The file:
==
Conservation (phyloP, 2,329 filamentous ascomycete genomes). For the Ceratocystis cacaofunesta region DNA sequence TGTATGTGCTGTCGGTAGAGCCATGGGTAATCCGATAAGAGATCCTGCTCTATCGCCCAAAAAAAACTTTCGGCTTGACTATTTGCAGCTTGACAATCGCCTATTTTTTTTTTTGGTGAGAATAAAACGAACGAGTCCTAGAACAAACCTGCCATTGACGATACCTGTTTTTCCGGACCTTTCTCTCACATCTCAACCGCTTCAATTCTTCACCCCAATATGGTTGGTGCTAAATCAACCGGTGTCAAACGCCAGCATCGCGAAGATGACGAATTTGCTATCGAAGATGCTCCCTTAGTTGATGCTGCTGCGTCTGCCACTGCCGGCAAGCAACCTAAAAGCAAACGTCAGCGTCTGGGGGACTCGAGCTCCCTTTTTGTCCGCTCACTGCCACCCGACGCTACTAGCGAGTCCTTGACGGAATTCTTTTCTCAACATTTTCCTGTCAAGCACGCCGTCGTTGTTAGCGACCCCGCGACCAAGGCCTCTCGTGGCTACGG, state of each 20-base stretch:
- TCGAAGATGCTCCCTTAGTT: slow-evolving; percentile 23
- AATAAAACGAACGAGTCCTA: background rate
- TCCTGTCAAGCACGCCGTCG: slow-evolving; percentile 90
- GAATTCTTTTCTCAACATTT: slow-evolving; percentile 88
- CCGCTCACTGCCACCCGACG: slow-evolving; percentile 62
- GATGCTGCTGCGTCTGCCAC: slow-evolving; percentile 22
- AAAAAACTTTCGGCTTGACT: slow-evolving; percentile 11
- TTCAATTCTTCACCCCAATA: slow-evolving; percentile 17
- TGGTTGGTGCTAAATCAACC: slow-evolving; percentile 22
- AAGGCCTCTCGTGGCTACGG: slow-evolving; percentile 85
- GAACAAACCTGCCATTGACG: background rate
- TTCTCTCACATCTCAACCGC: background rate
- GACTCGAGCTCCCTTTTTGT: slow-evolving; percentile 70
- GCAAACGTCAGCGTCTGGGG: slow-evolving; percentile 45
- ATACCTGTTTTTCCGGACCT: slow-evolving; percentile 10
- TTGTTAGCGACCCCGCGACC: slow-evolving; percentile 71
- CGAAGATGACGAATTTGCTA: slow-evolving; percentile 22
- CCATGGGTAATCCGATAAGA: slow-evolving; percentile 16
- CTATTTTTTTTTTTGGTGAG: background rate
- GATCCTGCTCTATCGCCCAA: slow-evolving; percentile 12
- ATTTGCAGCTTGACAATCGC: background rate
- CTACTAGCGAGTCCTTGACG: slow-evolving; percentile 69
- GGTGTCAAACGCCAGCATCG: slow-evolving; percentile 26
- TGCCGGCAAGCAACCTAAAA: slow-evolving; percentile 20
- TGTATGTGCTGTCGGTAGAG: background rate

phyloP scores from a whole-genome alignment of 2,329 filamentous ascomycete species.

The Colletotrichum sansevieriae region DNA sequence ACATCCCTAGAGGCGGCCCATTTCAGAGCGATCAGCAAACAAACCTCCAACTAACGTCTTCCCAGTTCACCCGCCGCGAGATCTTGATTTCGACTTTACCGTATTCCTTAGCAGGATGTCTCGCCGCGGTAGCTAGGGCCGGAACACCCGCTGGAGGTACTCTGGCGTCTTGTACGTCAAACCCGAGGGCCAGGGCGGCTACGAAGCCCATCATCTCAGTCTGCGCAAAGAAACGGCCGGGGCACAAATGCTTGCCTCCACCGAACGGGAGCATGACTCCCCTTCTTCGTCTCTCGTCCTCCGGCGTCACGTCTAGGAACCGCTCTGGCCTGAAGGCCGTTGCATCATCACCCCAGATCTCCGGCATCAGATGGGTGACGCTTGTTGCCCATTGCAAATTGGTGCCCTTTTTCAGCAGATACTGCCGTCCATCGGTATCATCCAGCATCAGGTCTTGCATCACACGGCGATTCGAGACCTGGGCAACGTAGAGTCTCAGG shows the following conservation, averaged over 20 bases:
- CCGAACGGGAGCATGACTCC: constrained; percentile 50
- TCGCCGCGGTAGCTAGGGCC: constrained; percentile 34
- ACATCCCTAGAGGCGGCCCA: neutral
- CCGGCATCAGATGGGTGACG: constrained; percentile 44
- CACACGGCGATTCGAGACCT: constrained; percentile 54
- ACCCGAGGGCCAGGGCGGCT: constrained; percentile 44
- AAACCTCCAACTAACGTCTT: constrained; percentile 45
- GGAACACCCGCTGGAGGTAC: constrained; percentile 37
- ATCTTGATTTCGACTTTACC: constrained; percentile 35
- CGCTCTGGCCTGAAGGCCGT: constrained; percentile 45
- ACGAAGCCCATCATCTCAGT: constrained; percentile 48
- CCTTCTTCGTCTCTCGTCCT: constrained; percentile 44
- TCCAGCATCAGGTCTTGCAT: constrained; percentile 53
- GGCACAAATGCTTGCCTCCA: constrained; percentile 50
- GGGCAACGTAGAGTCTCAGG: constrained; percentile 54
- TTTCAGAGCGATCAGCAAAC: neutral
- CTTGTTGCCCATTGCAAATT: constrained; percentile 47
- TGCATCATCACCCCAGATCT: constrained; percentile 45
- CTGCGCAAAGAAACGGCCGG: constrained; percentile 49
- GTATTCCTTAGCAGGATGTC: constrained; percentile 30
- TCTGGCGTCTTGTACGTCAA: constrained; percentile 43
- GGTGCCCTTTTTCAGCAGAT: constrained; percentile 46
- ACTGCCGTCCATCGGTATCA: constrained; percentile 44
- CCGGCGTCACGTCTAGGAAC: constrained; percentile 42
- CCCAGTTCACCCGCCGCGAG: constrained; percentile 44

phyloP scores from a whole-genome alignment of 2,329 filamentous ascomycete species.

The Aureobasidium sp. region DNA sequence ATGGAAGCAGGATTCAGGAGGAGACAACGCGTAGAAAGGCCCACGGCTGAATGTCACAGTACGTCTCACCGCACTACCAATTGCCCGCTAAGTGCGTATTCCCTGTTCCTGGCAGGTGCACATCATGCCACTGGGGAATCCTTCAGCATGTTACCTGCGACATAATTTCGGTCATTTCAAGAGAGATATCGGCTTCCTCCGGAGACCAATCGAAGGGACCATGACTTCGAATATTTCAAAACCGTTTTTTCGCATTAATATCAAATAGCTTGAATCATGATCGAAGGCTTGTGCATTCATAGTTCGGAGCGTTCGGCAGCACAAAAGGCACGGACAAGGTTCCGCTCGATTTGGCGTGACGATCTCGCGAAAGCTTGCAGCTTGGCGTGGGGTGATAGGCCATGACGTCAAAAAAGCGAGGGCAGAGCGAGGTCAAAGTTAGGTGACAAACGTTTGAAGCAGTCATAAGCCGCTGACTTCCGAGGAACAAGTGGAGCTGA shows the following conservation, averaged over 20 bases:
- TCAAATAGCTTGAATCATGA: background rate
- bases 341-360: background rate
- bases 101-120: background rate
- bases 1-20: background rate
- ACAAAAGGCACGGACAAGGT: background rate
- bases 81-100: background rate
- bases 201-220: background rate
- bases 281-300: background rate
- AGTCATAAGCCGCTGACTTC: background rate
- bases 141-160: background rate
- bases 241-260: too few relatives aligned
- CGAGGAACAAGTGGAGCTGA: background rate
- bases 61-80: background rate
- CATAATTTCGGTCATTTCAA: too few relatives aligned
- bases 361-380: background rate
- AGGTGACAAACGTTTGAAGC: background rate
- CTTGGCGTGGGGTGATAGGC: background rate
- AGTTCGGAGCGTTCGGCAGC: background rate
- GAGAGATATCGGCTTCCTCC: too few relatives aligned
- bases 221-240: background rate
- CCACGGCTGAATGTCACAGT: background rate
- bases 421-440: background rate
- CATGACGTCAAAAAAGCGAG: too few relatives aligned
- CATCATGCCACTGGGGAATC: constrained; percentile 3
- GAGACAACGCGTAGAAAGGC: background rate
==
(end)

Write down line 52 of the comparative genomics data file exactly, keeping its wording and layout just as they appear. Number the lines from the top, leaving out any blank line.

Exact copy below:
- CCGGCGTCACGTCTAGGAAC: constrained; percentile 42